Tag Archives: water conservation

USA, Austin, TX: toilet rebates not cost effective, city says in canceling program

The City of Austin is ending its toilet-rebate program as water utility officials shift limited dollars to other water conservation measures.

Low-flow toilets will still be available free of charge for residents and business owners willing to pick them up at a local city-contracted vendor. This program targets individuals, as opposed to contractors, who often sought rebates for many toilets at once.

City officials say water conservation is as big a priority as ever, but reimbursing homeowners and businesses for low-flow toilets purchased at retailers was not cost-effective compared with other water-conservation programs. The rebate program is an example of how incentives for buying eco-friendly products can lose their effectiveness as those products become widely available and prices drop.

High-efficiency toilets use about 63 percent less water than older models, according to the water utility. The city offered the rebates in an effort to conserve water. That in turn allowed the city to conserve resources and avoid steep price increases that would occur if Austin uses more water than allowed under a contract with the Lower Colorado River Authority, which provides most of the city’s water.

But the toilet rebate program is no longer the best method for conserving water, said Drema Gross, acting water conservation division manager for the Austin Water Utility. The rebate, which included installation costs until recently, cost the utility up to $200 per toilet, she said; by contrast, simply giving away the toilets costs the city about $71 (the per-toilet cost of a wholesale contract).

“When you look at the cost/benefit of the rebate program, it just doesn’t give us as much bang for the buck,” Gross said.

In a sense, the program is also a victim of its own success.

It began in the mid-1990s , but was targeted mainly to single-family homes. In 2009 , the city decided to shift emphasis to large buildings such as apartment complexes and hotels.

Private contractors also recognized a business opportunity, city officials said. Contractors began approaching apartment complexes and offering to handle the work of switching out old toilets en masse; in essence, a building owner could get dozens or even hundreds of new toilets installed with almost no effort, on the city’s tab.

Some members of the city’s Resource Management and Water and Wastewater commissions wondered whether the city needed to offer such a rich enticement to install a widely available appliance.

In November 2009 — barely a month into the city’s budget year — the rebate program had exhausted almost all of the $2.3 million the city had budgeted for water-conservation measures, including subsidies for rainwater collection barrels and low-flow washing machines. The City Council approved an additional $3 million , but the toilet rebate program promptly chewed through that as well.

Five months into the 2010 budget year, the city had almost doubled the number of toilet rebates it had accepted the year before; apartment-complex rebates increased nearly eightfold, to 7,697.

“The demand that we saw far exceeded what we expected,” Gross said.

Web site: City of Austin Free Toilet Program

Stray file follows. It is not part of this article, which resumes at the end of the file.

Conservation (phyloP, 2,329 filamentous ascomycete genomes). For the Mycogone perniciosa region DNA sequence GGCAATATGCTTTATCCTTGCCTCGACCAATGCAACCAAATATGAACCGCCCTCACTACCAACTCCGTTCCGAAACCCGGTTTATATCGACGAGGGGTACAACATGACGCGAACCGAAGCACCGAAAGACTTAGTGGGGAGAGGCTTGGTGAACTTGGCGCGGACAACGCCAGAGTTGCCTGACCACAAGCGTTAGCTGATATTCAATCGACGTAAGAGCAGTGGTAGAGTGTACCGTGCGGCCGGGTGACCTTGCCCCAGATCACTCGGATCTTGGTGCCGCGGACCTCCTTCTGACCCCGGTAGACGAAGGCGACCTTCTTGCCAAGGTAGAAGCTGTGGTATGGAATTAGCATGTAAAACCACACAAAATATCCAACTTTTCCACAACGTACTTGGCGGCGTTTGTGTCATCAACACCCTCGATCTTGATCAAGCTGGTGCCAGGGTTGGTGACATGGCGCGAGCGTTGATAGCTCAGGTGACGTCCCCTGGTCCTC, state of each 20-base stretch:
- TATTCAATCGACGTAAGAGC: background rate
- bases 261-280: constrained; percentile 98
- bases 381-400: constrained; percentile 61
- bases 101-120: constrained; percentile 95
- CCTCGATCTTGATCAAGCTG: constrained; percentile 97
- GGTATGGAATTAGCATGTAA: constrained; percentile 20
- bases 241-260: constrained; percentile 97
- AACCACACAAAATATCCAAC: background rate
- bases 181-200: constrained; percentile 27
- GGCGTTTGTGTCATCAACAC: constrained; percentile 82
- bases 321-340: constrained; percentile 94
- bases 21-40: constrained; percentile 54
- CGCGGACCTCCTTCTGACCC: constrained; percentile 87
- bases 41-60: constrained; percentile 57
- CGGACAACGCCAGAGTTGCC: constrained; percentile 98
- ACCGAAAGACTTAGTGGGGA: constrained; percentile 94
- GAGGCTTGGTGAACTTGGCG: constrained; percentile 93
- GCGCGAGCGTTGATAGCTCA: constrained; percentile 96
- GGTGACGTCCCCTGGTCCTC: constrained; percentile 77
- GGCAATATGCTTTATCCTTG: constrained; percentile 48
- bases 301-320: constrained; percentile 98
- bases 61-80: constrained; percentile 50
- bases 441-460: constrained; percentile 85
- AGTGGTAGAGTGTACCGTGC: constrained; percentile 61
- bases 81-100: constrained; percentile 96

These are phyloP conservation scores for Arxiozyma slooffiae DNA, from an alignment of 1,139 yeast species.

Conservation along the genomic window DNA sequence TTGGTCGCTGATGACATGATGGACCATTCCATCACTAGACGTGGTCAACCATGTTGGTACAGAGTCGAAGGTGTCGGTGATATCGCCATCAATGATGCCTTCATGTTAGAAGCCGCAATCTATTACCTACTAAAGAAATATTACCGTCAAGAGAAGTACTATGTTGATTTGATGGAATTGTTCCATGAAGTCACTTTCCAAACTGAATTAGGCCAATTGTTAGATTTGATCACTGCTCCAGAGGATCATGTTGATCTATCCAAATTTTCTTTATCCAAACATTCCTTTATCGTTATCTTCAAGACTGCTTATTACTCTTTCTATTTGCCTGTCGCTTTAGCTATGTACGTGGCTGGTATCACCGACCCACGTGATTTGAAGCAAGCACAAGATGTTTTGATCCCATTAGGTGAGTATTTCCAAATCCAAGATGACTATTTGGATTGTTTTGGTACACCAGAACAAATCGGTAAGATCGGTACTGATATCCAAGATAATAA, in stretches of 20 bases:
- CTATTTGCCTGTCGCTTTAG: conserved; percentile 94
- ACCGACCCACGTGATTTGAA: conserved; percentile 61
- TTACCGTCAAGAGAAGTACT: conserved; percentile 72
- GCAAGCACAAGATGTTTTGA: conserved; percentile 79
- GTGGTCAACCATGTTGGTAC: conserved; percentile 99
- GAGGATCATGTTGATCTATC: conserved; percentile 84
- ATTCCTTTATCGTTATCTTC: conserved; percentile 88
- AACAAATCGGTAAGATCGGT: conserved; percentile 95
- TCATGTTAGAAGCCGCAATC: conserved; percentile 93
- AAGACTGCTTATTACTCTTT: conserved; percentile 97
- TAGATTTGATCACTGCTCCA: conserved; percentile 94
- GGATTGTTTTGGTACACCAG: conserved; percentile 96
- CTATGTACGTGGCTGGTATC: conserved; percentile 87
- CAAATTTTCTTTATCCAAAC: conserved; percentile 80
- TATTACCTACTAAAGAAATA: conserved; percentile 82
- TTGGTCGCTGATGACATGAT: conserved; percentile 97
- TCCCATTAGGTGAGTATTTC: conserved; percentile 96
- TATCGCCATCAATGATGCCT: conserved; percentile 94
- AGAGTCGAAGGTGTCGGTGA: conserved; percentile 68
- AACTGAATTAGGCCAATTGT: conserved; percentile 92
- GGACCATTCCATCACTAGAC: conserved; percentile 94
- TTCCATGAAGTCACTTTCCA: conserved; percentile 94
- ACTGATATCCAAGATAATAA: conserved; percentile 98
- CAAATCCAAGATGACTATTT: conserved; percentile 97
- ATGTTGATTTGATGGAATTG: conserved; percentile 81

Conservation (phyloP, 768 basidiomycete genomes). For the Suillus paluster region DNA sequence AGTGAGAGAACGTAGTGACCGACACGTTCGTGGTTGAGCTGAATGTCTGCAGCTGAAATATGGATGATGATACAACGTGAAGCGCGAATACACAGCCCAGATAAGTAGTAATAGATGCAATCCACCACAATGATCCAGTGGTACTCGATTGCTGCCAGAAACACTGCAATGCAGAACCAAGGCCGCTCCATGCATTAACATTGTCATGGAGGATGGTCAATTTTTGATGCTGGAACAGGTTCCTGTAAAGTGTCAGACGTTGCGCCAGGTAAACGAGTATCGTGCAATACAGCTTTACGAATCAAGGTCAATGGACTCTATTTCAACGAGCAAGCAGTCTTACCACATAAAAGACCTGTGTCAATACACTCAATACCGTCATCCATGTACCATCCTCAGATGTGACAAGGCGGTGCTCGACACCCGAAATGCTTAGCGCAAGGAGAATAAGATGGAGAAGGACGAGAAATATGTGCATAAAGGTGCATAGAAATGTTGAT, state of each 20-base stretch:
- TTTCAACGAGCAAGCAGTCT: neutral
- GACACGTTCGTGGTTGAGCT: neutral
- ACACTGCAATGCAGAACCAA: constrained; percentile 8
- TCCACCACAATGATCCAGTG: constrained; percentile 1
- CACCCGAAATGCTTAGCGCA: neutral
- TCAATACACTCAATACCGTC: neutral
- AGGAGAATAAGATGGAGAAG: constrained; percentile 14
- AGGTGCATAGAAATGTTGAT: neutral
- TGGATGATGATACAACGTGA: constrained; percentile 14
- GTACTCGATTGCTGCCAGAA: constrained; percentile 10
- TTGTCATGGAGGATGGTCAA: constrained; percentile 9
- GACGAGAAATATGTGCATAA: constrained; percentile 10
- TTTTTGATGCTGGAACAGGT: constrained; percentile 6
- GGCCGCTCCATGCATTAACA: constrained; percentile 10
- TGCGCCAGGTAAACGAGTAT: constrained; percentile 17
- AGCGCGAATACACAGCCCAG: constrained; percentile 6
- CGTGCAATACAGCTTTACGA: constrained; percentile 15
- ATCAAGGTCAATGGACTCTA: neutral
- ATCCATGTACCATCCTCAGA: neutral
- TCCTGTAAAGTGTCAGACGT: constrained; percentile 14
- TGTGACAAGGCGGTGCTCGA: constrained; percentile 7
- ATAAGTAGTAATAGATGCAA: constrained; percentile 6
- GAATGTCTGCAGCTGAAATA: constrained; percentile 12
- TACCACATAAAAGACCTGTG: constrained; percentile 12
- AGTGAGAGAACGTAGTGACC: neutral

Source: Marty Toohey, Statesman.com, 29 Jun 2010

Venezuela: save water, stop singing in the shower says Chavez

President Hugo Chavez called on Venezuelans to stop singing in the shower and to wash in three minutes because the oil-exporting nation is having problems supplying water and electricity.

“Some people sing in the shower, in the shower half an hour. No kids, three minutes is more than enough. I’ve counted, three minutes, and I don’t stink,” he said during a televised Cabinet meeting.

“He obviously has no teenage daughters”, remarked English columnist Gerald Warner in the Telegraph. “You could not ask for a better illustration of the knee-jerk instinct of socialism to intrude into every area of private life than the prohibition of singing in the bath and the restriction of showers to three minutes”.

Venezuela has suffered several serious electricity blackouts in the past year because of rapidly growing demand and under-investment, which has been aggravated by a drop in water levels in hydroelectric dams that provide most of its energy. Chavez announced energy-saving measures and said he would create a ministry to deal with the electricity shortages. Other proposed measures included cloud-seeding and prohibiting imports of low-efficiency electrical appliances. He called on ministries and state-run companies to cut energy consumption by 20 percent immediately.

More Latin American countries are facing water problems. Two months ago Brazilians were urged to “pee in the shower” to conserve water.

See Hugo Chavez’ promo speech for the three-minute shower (in Spanish).

Source: Ana Isabel Martinez, Reuters / Washington Post, 21 Oct 2009

Water-conscious Brazilians urged to wee in the shower

A TV advertising campaign [Xixi no Banho – see below] in Brazil is encouraging people to urinate while having a shower to save water that would be used by flushing the toilet.

The creators of the ad, environmental group SOS Mata Altantica (SOS Atlantic Rainforest), say they are using humour to drive home a serious message.

The advert says that every home that avoids one flush per day could save over 4,000 litres of water each year – enough to help overcome drought in the rainforest.

Source: Sam Bond, edie, 05 Aug 2009

Visit the multimedia campaign web site [in Portuguese] “Xixi no Banho” (pee in the shower)